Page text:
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Scientists Design Novel Inverters for Harnessing Solar Power

Solar power has the potential to reverse the environmental challenges faced by the world today. With solar panels becoming economically viable and efficient by the day, solar energy may soon become the prime source of electricity. However, there are a few challenges faced in the process of electricity production through solar energy. In a recent study, researchers at the Indian Institute of Science, Bangalore, have addressed one such challenge while converting the Direct Current (DC) output of solar panels into Alternating Current (AC) required to run our appliances. Dr. Abhijit Kulkarni and Prof. Vinod John from the Department of Electrical Engineering have developed a new start-up method for a compact and efficient photovoltaic inverter that works with solar panels to convert DC to AC.

Augmented Reality based App to aid Design Engineers

In a multinational collaborative study, researchers have designed a novel mobile app that can help novice designers in converting existing artifacts or mechanical objects into abstract representations. Prof. Amaresh Chakrabarti from the Centre for Product Design and Manufacturing, Indian Institute of Science, Bangalore and his team, consisting of researchers from Taiwan, have used Augmented Reality to build this tool that can aid design innovation.

Microemulsion Polymerization: Creating clean and green nano-size polymers

Nano-size polymers have made headlines in the recent years for their biological and medical applications. With dimensions of less than 100 nanometers (nm), they can carry drugs and pharmaceuticals in the body due to their subcellular size, sustained release properties and biocompatibility with our tissues and cells. But how are these nano-size polymers synthesized? In a recently written book chapter in the book, ‘Nano-size polymers: preparation, properties, application’, Prof. Manas Chanda, a retired faculty from the Indian Institute of Science, Bangalore and an expert in the field of polymers, has enunciated the direct synthesis of these tiny polymers by a method called microemulsion polymerization.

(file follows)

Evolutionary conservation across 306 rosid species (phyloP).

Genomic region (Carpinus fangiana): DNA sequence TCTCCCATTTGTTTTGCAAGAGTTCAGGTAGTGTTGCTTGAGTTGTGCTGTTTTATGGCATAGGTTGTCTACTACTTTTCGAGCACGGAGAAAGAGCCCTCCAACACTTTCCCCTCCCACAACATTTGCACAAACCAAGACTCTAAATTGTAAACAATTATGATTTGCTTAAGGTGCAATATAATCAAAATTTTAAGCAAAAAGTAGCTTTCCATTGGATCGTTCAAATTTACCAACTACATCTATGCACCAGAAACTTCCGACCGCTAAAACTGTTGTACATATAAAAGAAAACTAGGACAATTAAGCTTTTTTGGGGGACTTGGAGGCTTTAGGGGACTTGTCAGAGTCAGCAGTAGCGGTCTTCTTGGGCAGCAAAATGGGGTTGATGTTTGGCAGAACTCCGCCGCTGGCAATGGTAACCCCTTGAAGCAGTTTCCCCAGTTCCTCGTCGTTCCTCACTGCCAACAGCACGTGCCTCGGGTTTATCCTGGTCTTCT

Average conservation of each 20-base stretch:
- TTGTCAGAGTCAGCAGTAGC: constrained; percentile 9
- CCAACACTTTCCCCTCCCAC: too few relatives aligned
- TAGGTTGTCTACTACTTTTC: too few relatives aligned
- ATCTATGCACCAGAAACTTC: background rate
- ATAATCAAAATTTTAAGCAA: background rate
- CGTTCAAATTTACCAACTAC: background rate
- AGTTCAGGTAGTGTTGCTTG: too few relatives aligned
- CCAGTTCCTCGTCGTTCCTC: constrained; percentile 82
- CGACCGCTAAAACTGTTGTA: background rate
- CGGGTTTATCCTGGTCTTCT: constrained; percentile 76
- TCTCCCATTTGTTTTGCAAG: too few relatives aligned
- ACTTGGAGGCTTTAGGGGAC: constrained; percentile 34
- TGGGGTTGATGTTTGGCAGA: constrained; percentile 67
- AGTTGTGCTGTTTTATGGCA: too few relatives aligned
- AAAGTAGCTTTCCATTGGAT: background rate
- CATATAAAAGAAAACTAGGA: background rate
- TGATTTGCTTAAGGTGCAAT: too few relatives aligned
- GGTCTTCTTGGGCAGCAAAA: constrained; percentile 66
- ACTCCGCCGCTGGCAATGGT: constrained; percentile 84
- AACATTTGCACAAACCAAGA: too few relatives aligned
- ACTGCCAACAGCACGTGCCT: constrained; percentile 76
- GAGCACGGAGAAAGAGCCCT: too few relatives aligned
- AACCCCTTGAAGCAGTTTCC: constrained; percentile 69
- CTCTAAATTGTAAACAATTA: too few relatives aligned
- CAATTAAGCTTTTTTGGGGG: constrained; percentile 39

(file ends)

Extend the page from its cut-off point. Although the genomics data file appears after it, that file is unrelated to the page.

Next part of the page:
Scientists find a way to predict formation of glacial lakes

In 2013, melting of the Chorabari glacier led to heavy floods in Uttarakhand and Himachal Pradesh, causing massive loss of life and property. Glacier lake outburst floods (GLOF) like this, have become a major safety concern in the Himalayas and other mountainous regions across the world. A group of researchers from the Indian Institute of Science, Bengaluru has now developed a unique model that can help prevent massive damages. Led by Prof. Anil Kulkarni at the Divecha Centre for Climate Change, the model serves as a tool for safe planning and timely monitoring of glaciers.

Towards a Clearer Picture in Biomedical Imaging: An Improved Algorithm for Photo Acoustic Tomography

In a collaborative study between the Indian Institute of Science (IISc), Bangalore, and the University of Twente, The Netherlands, researchers have designed a new algorithm for image recovery in Photoacoustic Tomography (PAT). PAT is an important non-invasive biomedical imaging technique where the optical contrast rendered by laser beams and the superior resolution of ultrasound waves are used to study biological tissues. The new algorithm works better with higher accuracy as compared to the conventional ones in use today.